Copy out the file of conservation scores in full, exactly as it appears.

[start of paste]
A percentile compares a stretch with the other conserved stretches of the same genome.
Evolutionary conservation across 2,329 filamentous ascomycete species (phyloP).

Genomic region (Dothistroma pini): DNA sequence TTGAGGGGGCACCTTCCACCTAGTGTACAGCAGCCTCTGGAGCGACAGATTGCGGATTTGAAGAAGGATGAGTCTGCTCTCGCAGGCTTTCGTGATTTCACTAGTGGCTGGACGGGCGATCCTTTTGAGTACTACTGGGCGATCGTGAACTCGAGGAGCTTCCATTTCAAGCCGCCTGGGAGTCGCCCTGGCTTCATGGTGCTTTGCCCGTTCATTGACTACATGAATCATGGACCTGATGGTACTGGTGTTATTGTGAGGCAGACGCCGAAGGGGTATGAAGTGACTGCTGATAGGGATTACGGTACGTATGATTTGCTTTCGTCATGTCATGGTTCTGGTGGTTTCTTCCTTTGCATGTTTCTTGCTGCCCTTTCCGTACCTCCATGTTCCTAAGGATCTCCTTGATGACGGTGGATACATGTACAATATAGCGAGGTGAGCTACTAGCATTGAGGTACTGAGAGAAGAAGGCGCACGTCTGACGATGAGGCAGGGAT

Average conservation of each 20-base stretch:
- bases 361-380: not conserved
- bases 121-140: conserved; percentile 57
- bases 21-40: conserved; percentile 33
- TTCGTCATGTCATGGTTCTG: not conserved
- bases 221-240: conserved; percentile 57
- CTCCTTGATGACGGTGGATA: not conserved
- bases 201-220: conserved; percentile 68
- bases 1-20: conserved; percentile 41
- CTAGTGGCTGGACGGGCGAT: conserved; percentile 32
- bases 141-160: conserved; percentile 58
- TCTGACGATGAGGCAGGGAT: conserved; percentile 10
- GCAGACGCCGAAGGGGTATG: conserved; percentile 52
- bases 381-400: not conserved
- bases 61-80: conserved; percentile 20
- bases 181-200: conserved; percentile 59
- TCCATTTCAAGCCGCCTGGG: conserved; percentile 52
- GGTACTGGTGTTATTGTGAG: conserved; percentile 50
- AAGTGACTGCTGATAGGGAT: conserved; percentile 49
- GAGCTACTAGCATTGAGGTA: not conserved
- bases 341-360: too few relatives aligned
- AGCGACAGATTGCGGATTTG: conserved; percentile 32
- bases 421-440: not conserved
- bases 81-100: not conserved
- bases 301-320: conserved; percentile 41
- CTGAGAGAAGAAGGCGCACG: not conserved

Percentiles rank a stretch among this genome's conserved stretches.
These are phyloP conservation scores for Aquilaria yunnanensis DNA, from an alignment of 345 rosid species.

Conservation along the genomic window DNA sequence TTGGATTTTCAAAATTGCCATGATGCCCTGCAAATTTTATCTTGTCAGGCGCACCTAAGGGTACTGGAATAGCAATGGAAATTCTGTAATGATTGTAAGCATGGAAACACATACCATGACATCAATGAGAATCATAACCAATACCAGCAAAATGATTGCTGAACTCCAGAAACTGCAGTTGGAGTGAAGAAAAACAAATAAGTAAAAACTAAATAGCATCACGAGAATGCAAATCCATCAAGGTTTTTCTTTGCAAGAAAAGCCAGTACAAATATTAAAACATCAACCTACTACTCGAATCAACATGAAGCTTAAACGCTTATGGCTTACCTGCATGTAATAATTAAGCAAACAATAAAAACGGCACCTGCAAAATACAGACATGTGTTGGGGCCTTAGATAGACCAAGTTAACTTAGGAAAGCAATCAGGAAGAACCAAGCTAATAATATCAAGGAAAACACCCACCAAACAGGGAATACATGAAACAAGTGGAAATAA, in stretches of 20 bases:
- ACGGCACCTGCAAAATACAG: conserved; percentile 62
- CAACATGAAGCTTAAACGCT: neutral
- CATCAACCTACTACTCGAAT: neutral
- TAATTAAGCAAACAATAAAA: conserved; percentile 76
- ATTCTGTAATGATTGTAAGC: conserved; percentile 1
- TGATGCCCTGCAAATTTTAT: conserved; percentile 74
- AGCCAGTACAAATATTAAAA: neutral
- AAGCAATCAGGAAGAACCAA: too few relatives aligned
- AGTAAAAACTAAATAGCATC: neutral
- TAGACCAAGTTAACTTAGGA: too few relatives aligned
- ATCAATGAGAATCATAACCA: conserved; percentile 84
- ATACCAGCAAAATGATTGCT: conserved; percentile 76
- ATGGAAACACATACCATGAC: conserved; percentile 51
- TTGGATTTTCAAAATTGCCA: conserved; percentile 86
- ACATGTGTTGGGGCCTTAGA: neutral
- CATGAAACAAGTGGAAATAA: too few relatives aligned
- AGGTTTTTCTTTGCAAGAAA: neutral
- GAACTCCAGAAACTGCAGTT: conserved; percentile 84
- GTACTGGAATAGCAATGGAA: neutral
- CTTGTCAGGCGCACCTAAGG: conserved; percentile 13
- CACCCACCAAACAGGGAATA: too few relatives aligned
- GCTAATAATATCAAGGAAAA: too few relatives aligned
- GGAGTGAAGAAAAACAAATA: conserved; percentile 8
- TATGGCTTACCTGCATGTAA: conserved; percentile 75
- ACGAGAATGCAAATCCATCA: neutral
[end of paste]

A percentile compares a stretch with the other conserved stretches of the same genome.
Evolutionary conservation across 2,329 filamentous ascomycete species (phyloP).

Genomic region (Dothistroma pini): DNA sequence TTGAGGGGGCACCTTCCACCTAGTGTACAGCAGCCTCTGGAGCGACAGATTGCGGATTTGAAGAAGGATGAGTCTGCTCTCGCAGGCTTTCGTGATTTCACTAGTGGCTGGACGGGCGATCCTTTTGAGTACTACTGGGCGATCGTGAACTCGAGGAGCTTCCATTTCAAGCCGCCTGGGAGTCGCCCTGGCTTCATGGTGCTTTGCCCGTTCATTGACTACATGAATCATGGACCTGATGGTACTGGTGTTATTGTGAGGCAGACGCCGAAGGGGTATGAAGTGACTGCTGATAGGGATTACGGTACGTATGATTTGCTTTCGTCATGTCATGGTTCTGGTGGTTTCTTCCTTTGCATGTTTCTTGCTGCCCTTTCCGTACCTCCATGTTCCTAAGGATCTCCTTGATGACGGTGGATACATGTACAATATAGCGAGGTGAGCTACTAGCATTGAGGTACTGAGAGAAGAAGGCGCACGTCTGACGATGAGGCAGGGAT

Average conservation of each 20-base stretch:
- bases 361-380: not conserved
- bases 121-140: conserved; percentile 57
- bases 21-40: conserved; percentile 33
- TTCGTCATGTCATGGTTCTG: not conserved
- bases 221-240: conserved; percentile 57
- CTCCTTGATGACGGTGGATA: not conserved
- bases 201-220: conserved; percentile 68
- bases 1-20: conserved; percentile 41
- CTAGTGGCTGGACGGGCGAT: conserved; percentile 32
- bases 141-160: conserved; percentile 58
- TCTGACGATGAGGCAGGGAT: conserved; percentile 10
- GCAGACGCCGAAGGGGTATG: conserved; percentile 52
- bases 381-400: not conserved
- bases 61-80: conserved; percentile 20
- bases 181-200: conserved; percentile 59
- TCCATTTCAAGCCGCCTGGG: conserved; percentile 52
- GGTACTGGTGTTATTGTGAG: conserved; percentile 50
- AAGTGACTGCTGATAGGGAT: conserved; percentile 49
- GAGCTACTAGCATTGAGGTA: not conserved
- bases 341-360: too few relatives aligned
- AGCGACAGATTGCGGATTTG: conserved; percentile 32
- bases 421-440: not conserved
- bases 81-100: not conserved
- bases 301-320: conserved; percentile 41
- CTGAGAGAAGAAGGCGCACG: not conserved

Percentiles rank a stretch among this genome's conserved stretches.
These are phyloP conservation scores for Aquilaria yunnanensis DNA, from an alignment of 345 rosid species.

Conservation along the genomic window DNA sequence TTGGATTTTCAAAATTGCCATGATGCCCTGCAAATTTTATCTTGTCAGGCGCACCTAAGGGTACTGGAATAGCAATGGAAATTCTGTAATGATTGTAAGCATGGAAACACATACCATGACATCAATGAGAATCATAACCAATACCAGCAAAATGATTGCTGAACTCCAGAAACTGCAGTTGGAGTGAAGAAAAACAAATAAGTAAAAACTAAATAGCATCACGAGAATGCAAATCCATCAAGGTTTTTCTTTGCAAGAAAAGCCAGTACAAATATTAAAACATCAACCTACTACTCGAATCAACATGAAGCTTAAACGCTTATGGCTTACCTGCATGTAATAATTAAGCAAACAATAAAAACGGCACCTGCAAAATACAGACATGTGTTGGGGCCTTAGATAGACCAAGTTAACTTAGGAAAGCAATCAGGAAGAACCAAGCTAATAATATCAAGGAAAACACCCACCAAACAGGGAATACATGAAACAAGTGGAAATAA, in stretches of 20 bases:
- ACGGCACCTGCAAAATACAG: conserved; percentile 62
- CAACATGAAGCTTAAACGCT: neutral
- CATCAACCTACTACTCGAAT: neutral
- TAATTAAGCAAACAATAAAA: conserved; percentile 76
- ATTCTGTAATGATTGTAAGC: conserved; percentile 1
- TGATGCCCTGCAAATTTTAT: conserved; percentile 74
- AGCCAGTACAAATATTAAAA: neutral
- AAGCAATCAGGAAGAACCAA: too few relatives aligned
- AGTAAAAACTAAATAGCATC: neutral
- TAGACCAAGTTAACTTAGGA: too few relatives aligned
- ATCAATGAGAATCATAACCA: conserved; percentile 84
- ATACCAGCAAAATGATTGCT: conserved; percentile 76
- ATGGAAACACATACCATGAC: conserved; percentile 51
- TTGGATTTTCAAAATTGCCA: conserved; percentile 86
- ACATGTGTTGGGGCCTTAGA: neutral
- CATGAAACAAGTGGAAATAA: too few relatives aligned
- AGGTTTTTCTTTGCAAGAAA: neutral
- GAACTCCAGAAACTGCAGTT: conserved; percentile 84
- GTACTGGAATAGCAATGGAA: neutral
- CTTGTCAGGCGCACCTAAGG: conserved; percentile 13
- CACCCACCAAACAGGGAATA: too few relatives aligned
- GCTAATAATATCAAGGAAAA: too few relatives aligned
- GGAGTGAAGAAAAACAAATA: conserved; percentile 8
- TATGGCTTACCTGCATGTAA: conserved; percentile 75
- ACGAGAATGCAAATCCATCA: neutral